Couche-Tard Has Cash Cushion to Add CST in Its Largest Deal
Alimentation Couche-Tard Inc. has the track record and balance sheet to pull off a purchase of rival CST Brands Inc. in what would be the biggest deal yet for the acquisitive Canadian retailer, investors said.
Couche-Tard is the front-runner to buy CST Brands in a purchase valued at more than $3.4 billion, The Wall Street Journal reported late Monday. Couche-Tard wouldn’t comment on CST directly, saying it’s in discussions over “possible business transactions.” An acquisition at that price would exceed the largest deal in its 36-year history -- the 2012 purchase of Statoil Fuel & Retail ASA for about $2.8 billion.
Though a deal for CST would likely be financed with a sale of bonds and possibly stock, Couche-Tard’s history of cutting debt through real estate sales, cost savings and staff reductions means investors would likely see benefits from a transaction within months, said Greg Dean of CI Investments Inc.’s Cambridge Global Asset Management.
“These guys know what it takes to make these deals worthwhile,” Dean, whose firm oversees about C$17 billion ($13 billion) and owns Couche-Tard stock, said by telephone from Toronto. “They’ve been successful at growing by acquisitions for more than 30 years.”
Couche-Tard’s stock rose 0.7 percent Wednesday to C$62.45 in Toronto, close to a record high -- boosting the company’s market value to about C$35.5 billion. The shares have jumped more than sixfold in the five years through Tuesday, exceeding the 35 percent total return of Canada’s benchmark S&P/TSX Composite Index. The company’s 2026 euro bond fell almost 1 percent Tuesday before rebounding Wednesday.
Karen Romer, a Couche-Tard spokeswoman, declined to comment.
Based in Laval, Quebec, Couche-Tard is Canada’s largest convenience-store operator with a global network of more than 12,000 locations under brands such as Mac’s and Circle K. CST operates about 2,000 fuel and convenience stores in the U.S. San Antonio, Texas-based CST soared 6.3 percent Tuesday and now has a value of $3.58 billion. It may fetch as much as $56 a share in a sale, or about $4.2 billion, according to Wells Fargo.
Adding CST’s 632 Texas locations would make geographical sense for Couche-Tard, which only has about 7 percent of its U.S. stores in the Southwest region, according to Vishal Shreedhar, a National Bank Financial analyst in Toronto.
CST “is right in the wheelhouse” for Couche-Tard, said Diane Young, a fixed-income portfolio manager at Addenda Capital Inc., which runs about C$28 billion and owns bonds of the company.
“They’ve got low leverage, they’ve got lots of room to tack it on,” she said. “They have a great track record of leveraging up for a transaction and paying down the debt within 12 to 18 months and the ratings agencies are usually very lenient with that, simply because of their track record."
Couche-Tard had long-term debt of about $2.9 billion as of April, down from about $3.1 billion a year earlier. The company had $599.4 million of cash and cash equivalents and had access to about $1.7 billion under its revolving credit lines.
Adjusted debt amounted to 1.98 times earnings before interest, taxes, depreciation and amortization as of April, according to company statements. Following the Statoil deal in 2013, this ratio was about 3.6 times, according to company data.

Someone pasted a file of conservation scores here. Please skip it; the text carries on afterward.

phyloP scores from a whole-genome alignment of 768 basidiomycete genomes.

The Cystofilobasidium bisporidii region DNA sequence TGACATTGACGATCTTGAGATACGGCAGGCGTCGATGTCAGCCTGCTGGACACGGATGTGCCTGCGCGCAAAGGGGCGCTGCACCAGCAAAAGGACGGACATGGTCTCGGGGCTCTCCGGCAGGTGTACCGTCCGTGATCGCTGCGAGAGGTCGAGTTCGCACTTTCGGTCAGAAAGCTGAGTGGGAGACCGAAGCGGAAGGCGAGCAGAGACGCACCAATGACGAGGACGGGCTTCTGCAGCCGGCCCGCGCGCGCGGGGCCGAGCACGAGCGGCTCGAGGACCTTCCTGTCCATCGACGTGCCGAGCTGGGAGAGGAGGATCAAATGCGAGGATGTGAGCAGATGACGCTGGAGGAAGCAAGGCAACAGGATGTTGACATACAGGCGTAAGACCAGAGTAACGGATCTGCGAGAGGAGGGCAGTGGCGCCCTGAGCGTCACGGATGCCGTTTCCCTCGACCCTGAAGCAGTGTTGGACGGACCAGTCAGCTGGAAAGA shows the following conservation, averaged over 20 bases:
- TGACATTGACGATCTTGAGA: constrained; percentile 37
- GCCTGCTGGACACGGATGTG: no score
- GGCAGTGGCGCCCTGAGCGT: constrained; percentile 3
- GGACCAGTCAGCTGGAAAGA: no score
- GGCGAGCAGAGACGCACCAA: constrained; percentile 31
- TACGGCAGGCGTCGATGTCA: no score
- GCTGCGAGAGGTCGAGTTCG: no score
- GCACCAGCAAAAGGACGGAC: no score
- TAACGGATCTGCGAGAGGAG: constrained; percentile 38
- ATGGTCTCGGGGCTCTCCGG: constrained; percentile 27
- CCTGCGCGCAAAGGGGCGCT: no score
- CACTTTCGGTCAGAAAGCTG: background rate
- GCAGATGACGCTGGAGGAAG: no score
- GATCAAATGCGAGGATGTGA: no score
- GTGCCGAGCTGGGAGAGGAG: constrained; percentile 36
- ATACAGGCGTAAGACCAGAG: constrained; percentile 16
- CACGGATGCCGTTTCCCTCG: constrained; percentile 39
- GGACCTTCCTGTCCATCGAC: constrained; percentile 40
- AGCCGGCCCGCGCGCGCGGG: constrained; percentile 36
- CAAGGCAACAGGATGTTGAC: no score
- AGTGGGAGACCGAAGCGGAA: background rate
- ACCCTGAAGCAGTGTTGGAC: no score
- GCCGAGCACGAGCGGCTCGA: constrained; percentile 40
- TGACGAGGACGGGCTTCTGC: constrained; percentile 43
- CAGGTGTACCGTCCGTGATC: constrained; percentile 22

Acquiring CST would probably boost the leverage ratio to 3.1 times, according to National Bank Financial’s Shreedhar.
While a deal for CST could also trigger an equity issue, stockholders such as Dean say they’re unperturbed by the prospect.
“I give them the benefit of the doubt,” he said. “They are a return-oriented company, and they would only do a deal if it met their criteria. As a shareholder you know what you are getting.”
Couche-Tard is already digesting a string of acquisitions. In February, it completed the purchase of Topaz Energy Group Ltd., Ireland’s biggest convenience and fuel retailer with 444 stations. Three months later, Couche-Tard closed the acquisition of A/S Dansk Shell’s downstream retail business in Denmark. Last year, it acquired The Pantry Inc. chain for about $1.7 billion, including debt, to expand in the U.S. Southeast.
Another deal, the March agreement to buy 279 Esso-branded fuel and convenience sites in Canada from Imperial Oil Ltd. for about C$1.7 billion, will probably close next month.
“Yes there’s a lot to integrate but they have very strong regional management teams,” said Jennifer Bartashus, a Bloomberg Intelligence analyst, said in a telephone interview from Princeton, New Jersey. “They definitely have the capacity and the bandwidth to look at another acquisition in the U.S.”
Couche-Tard has also shown an ability to scrap deals that didn’t make financial sense. In 2010, then-Chief Executive Officer Alain Bouchard abandoned attempts to acquire Casey’s General Stores Inc. after the U.S. company turned down repeated offers. The 67-year-old Bouchard, who founded Couche-Tard in 1980 and ranks among its largest shareholders, is now executive chairman.
“They’re very disciplined when it comes to making an acquisition,” Bartashus said. “If the numbers don’t work, they will walk away. They don’t get emotional.”
If Couche-Tard succeeds in its CST bid and decides to issue debt to fund the deal, at least one bondholder will be interested in taking a look.
"We’ll certainly take another peek at it and see if we want to increase our position in it and support the deal. We have in the past," said Patrick O’Toole, who helps manage about C$60 billion in fixed income at CIBC Asset Management Inc. CIBC owns the bonds. “We’ve been believers in management. They do what they say they’re going to do.”
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